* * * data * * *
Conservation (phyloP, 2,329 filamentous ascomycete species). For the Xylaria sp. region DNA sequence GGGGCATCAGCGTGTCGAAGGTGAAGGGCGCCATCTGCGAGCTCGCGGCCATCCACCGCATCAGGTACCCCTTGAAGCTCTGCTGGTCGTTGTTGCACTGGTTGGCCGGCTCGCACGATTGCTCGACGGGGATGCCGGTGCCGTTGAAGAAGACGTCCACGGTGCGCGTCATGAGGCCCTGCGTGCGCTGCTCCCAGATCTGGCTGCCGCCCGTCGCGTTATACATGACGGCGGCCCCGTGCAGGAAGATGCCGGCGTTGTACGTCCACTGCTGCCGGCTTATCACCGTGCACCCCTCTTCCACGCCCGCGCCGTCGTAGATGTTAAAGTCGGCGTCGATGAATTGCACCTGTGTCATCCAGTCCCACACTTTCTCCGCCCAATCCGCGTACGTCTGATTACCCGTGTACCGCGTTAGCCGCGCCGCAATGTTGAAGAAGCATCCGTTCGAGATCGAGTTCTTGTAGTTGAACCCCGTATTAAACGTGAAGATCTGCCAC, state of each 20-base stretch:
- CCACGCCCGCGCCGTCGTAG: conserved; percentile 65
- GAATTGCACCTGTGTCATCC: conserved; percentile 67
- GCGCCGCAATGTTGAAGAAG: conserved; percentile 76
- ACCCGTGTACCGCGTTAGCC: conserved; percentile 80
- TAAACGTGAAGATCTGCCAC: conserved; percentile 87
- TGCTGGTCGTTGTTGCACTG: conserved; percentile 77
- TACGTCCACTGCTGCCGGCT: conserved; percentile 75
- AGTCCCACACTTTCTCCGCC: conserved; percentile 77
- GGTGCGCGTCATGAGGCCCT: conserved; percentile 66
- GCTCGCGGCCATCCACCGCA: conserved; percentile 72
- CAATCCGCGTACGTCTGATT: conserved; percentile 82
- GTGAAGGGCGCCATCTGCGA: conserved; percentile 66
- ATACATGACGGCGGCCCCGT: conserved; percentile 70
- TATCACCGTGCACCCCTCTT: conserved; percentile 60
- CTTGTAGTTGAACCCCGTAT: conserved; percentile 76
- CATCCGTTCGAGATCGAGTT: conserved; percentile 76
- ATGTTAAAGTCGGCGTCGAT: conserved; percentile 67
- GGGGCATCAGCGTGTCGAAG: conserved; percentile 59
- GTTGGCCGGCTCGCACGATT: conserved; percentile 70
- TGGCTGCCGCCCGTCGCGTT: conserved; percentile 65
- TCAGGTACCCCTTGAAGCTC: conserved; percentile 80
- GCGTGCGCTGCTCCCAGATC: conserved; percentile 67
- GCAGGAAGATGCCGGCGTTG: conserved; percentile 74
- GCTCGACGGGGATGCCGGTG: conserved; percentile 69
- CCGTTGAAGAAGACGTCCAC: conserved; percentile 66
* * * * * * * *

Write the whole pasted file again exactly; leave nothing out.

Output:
Conservation (phyloP, 2,329 filamentous ascomycete species). For the Xylaria sp. region DNA sequence GGGGCATCAGCGTGTCGAAGGTGAAGGGCGCCATCTGCGAGCTCGCGGCCATCCACCGCATCAGGTACCCCTTGAAGCTCTGCTGGTCGTTGTTGCACTGGTTGGCCGGCTCGCACGATTGCTCGACGGGGATGCCGGTGCCGTTGAAGAAGACGTCCACGGTGCGCGTCATGAGGCCCTGCGTGCGCTGCTCCCAGATCTGGCTGCCGCCCGTCGCGTTATACATGACGGCGGCCCCGTGCAGGAAGATGCCGGCGTTGTACGTCCACTGCTGCCGGCTTATCACCGTGCACCCCTCTTCCACGCCCGCGCCGTCGTAGATGTTAAAGTCGGCGTCGATGAATTGCACCTGTGTCATCCAGTCCCACACTTTCTCCGCCCAATCCGCGTACGTCTGATTACCCGTGTACCGCGTTAGCCGCGCCGCAATGTTGAAGAAGCATCCGTTCGAGATCGAGTTCTTGTAGTTGAACCCCGTATTAAACGTGAAGATCTGCCAC, state of each 20-base stretch:
- CCACGCCCGCGCCGTCGTAG: conserved; percentile 65
- GAATTGCACCTGTGTCATCC: conserved; percentile 67
- GCGCCGCAATGTTGAAGAAG: conserved; percentile 76
- ACCCGTGTACCGCGTTAGCC: conserved; percentile 80
- TAAACGTGAAGATCTGCCAC: conserved; percentile 87
- TGCTGGTCGTTGTTGCACTG: conserved; percentile 77
- TACGTCCACTGCTGCCGGCT: conserved; percentile 75
- AGTCCCACACTTTCTCCGCC: conserved; percentile 77
- GGTGCGCGTCATGAGGCCCT: conserved; percentile 66
- GCTCGCGGCCATCCACCGCA: conserved; percentile 72
- CAATCCGCGTACGTCTGATT: conserved; percentile 82
- GTGAAGGGCGCCATCTGCGA: conserved; percentile 66
- ATACATGACGGCGGCCCCGT: conserved; percentile 70
- TATCACCGTGCACCCCTCTT: conserved; percentile 60
- CTTGTAGTTGAACCCCGTAT: conserved; percentile 76
- CATCCGTTCGAGATCGAGTT: conserved; percentile 76
- ATGTTAAAGTCGGCGTCGAT: conserved; percentile 67
- GGGGCATCAGCGTGTCGAAG: conserved; percentile 59
- GTTGGCCGGCTCGCACGATT: conserved; percentile 70
- TGGCTGCCGCCCGTCGCGTT: conserved; percentile 65
- TCAGGTACCCCTTGAAGCTC: conserved; percentile 80
- GCGTGCGCTGCTCCCAGATC: conserved; percentile 67
- GCAGGAAGATGCCGGCGTTG: conserved; percentile 74
- GCTCGACGGGGATGCCGGTG: conserved; percentile 69
- CCGTTGAAGAAGACGTCCAC: conserved; percentile 66